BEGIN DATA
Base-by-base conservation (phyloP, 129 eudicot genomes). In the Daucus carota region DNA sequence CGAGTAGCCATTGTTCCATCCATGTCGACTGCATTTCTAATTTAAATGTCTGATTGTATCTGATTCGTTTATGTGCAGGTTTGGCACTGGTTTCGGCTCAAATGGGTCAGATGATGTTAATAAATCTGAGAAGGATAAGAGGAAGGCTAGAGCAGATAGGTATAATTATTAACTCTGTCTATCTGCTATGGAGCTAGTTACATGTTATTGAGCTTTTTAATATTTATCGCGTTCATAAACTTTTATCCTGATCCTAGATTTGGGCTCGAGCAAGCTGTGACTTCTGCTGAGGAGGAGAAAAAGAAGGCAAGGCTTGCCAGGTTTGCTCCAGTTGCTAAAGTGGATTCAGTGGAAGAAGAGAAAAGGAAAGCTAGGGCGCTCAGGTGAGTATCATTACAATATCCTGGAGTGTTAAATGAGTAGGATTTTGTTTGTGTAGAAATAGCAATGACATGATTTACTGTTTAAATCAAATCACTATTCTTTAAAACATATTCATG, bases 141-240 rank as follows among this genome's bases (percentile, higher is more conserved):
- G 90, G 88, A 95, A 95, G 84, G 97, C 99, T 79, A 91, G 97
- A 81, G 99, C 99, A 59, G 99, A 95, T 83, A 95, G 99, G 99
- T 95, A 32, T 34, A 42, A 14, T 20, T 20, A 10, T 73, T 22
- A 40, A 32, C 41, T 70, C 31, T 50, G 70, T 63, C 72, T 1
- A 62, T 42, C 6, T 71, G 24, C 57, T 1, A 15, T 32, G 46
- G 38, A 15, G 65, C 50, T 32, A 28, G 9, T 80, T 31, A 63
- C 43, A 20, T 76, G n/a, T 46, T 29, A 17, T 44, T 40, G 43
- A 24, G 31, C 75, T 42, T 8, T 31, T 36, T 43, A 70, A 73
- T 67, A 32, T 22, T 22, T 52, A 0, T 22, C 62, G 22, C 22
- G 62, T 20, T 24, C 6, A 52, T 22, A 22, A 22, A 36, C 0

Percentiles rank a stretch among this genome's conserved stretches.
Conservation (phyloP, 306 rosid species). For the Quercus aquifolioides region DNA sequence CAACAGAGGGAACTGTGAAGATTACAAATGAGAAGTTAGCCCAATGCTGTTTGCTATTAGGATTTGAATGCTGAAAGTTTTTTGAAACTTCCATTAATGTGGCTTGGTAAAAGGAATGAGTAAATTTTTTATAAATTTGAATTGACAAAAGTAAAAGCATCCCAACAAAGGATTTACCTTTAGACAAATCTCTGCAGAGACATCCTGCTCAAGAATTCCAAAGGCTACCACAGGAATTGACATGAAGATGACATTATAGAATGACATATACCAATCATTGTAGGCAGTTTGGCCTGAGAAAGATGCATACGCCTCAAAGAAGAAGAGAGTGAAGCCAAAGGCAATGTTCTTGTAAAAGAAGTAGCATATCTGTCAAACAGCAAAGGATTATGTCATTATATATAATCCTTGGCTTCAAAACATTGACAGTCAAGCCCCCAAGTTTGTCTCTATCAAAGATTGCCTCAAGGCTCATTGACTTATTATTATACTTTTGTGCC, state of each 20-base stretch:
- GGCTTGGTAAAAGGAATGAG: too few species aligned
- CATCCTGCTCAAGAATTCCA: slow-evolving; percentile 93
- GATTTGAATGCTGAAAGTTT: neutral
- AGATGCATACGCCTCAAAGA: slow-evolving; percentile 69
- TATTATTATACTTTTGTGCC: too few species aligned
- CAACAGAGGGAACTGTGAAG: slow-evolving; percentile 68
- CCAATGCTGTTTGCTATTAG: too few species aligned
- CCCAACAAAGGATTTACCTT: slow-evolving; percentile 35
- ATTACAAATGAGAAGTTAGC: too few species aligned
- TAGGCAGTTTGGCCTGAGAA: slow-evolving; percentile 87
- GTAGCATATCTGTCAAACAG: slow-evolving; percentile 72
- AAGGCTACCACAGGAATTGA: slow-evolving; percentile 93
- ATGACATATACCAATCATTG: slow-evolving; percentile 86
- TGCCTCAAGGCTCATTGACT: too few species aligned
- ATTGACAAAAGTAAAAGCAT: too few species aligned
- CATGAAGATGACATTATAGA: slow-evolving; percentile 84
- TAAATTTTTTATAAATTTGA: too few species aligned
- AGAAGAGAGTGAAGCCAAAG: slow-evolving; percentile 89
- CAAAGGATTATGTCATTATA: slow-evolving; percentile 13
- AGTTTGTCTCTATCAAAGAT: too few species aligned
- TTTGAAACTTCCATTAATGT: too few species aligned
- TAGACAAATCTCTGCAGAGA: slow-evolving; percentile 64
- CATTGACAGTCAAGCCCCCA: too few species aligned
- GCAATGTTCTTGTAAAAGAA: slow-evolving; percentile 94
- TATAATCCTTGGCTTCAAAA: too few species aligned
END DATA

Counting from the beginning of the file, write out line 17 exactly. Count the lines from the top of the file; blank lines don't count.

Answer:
- AGATGCATACGCCTCAAAGA: slow-evolving; percentile 69